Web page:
Question:I’ve been having a hard time trying to fix some bugs i’ve received over an articles search but i’m getting odd behaviors depending on the query i search and i’ve been trying fixes like wrapping the query in “”, replacing the special character by spaces or splitting the text by spaces/closing quotes, bracets, parenthesis but it hasn’t been too useful.
I’ve looked through a lot of pages/documentation and haven’t completely understand how this search works. Here’s a bit more context on the problem:
This Articles search uses a Natural Language Matches Predicate against the title and content. Both content and title could contain special characters, numbers, ips and even URLs, so, what is expected is that this search can return the best accurate results/exact results but this doesn’t happen all the time and it varies on how the user types the text.
If i search by an entire article title, for example:
Guess who's back - tl;dr: Emotat the top of the results i get the article matching with the title but i also get other results that seem to contain any of the words in the text i typed.
But if i search a fragment of the previous example:
tl;dr:i do not get any results, any idea on why this happens? is there any internal confg that MYSQL text search applies when performing the search?
Something worth mention is that i do not know how the tables/indexes were configured, i do not have access to that kind of information, i’m just trying to understand how MYSQL works with this to be able to tell my manager that some behavior he and the customers expect will or won’t be possible depending of what they’re searching.
To anyone who can help me with this, thanks in advance.
Answer:The starting point is mysql’s documentation on Natural Language Full-Text Searches. The documentation is quite comprehensive.
- Matching of title and getting multiple results:
The full-text engine splits the phrase into words and performs a search in the FULLTEXT index for the words. Nonword characters need not be matched exactly: Phrase searching requires only that matches contain exactly the same words as the phrase and in the same order. For example, "test phrase" matches "test, phrase".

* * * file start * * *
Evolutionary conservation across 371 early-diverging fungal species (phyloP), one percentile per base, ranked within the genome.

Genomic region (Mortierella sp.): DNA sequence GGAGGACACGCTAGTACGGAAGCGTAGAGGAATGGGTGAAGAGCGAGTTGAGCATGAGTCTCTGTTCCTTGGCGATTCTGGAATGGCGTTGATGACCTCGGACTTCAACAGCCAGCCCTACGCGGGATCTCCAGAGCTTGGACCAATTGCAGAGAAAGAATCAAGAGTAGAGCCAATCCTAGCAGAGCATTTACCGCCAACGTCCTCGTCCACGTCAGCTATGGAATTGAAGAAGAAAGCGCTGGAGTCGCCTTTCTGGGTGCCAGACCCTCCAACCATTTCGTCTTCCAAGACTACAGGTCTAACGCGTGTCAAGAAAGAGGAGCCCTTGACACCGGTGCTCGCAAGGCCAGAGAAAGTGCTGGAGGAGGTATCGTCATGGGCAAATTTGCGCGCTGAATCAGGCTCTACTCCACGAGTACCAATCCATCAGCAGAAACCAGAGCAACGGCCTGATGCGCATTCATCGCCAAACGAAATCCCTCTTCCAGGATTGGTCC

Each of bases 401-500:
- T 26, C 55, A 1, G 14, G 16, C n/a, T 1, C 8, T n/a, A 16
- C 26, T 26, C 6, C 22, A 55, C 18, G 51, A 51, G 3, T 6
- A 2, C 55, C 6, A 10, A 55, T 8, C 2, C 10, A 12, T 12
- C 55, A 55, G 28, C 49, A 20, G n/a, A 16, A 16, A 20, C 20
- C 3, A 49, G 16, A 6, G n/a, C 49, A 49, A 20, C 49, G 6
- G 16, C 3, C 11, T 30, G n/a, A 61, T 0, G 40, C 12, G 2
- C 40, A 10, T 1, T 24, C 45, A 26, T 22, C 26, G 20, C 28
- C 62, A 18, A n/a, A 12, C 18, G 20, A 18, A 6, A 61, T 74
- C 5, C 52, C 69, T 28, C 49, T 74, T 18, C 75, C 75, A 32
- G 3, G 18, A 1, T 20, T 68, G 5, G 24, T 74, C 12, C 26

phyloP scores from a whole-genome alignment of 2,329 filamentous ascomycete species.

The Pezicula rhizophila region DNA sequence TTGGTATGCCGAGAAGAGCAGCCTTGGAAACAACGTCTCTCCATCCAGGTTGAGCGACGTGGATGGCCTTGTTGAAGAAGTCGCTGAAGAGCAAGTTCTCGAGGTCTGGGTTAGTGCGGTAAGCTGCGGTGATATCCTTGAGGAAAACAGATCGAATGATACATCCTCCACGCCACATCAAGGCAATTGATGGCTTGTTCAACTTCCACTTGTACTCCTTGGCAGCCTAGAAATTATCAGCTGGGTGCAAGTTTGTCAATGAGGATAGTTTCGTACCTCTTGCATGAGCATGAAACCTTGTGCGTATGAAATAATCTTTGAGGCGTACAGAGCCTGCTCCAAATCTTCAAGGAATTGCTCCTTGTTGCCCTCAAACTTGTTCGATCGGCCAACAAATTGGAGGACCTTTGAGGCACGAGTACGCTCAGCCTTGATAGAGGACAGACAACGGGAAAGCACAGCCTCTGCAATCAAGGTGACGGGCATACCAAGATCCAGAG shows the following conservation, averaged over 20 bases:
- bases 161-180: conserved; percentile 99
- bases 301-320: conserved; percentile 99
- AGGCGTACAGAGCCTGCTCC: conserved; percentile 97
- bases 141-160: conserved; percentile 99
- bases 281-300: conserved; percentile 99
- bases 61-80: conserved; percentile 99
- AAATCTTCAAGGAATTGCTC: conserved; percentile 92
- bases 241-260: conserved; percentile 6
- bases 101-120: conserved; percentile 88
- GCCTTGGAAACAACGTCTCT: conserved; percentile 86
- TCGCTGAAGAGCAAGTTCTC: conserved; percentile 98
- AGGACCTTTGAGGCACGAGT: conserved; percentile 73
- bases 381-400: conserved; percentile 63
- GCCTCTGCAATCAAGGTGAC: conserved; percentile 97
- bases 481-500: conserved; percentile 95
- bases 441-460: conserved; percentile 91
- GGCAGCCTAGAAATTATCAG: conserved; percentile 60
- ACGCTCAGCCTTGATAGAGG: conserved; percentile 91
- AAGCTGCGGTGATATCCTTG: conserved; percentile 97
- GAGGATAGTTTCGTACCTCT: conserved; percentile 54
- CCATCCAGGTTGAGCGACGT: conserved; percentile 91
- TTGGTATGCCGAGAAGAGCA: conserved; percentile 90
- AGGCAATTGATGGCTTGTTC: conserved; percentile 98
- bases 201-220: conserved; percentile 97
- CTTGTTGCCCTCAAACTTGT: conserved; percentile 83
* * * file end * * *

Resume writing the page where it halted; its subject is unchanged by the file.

- Searching on
tl;drand not getting results is explained in two different places, the first describes what fulltext search considers a word, the second describes a further limitation on indexing too short words:
The MySQL FULLTEXT implementation regards any sequence of true word characters (letters, digits, and underscores) as a word. That sequence may also contain apostrophes (‘), but not more than one in a row. This means that aaa’bbb is regarded as one word, but aaa”bbb is regarded as two words. Apostrophes at the beginning or the end of a word are stripped by the FULLTEXT parser; ‘aaa’bbb’ would be parsed as aaa’bbb. The built-in FULLTEXT parser determines where words start and end by looking for certain delimiter characters; for example, (space), , (comma), and . (period).
Any word that is too short is ignored. The default minimum length of words that are found by full-text searches is three characters for InnoDB search indexes, or four characters for MyISAM.
Based on what you described to me, you seem to be looking for more like exact substring matching (like operator), rather than what fulltext search is for.
If you have better answer, please add a comment about this, thank you!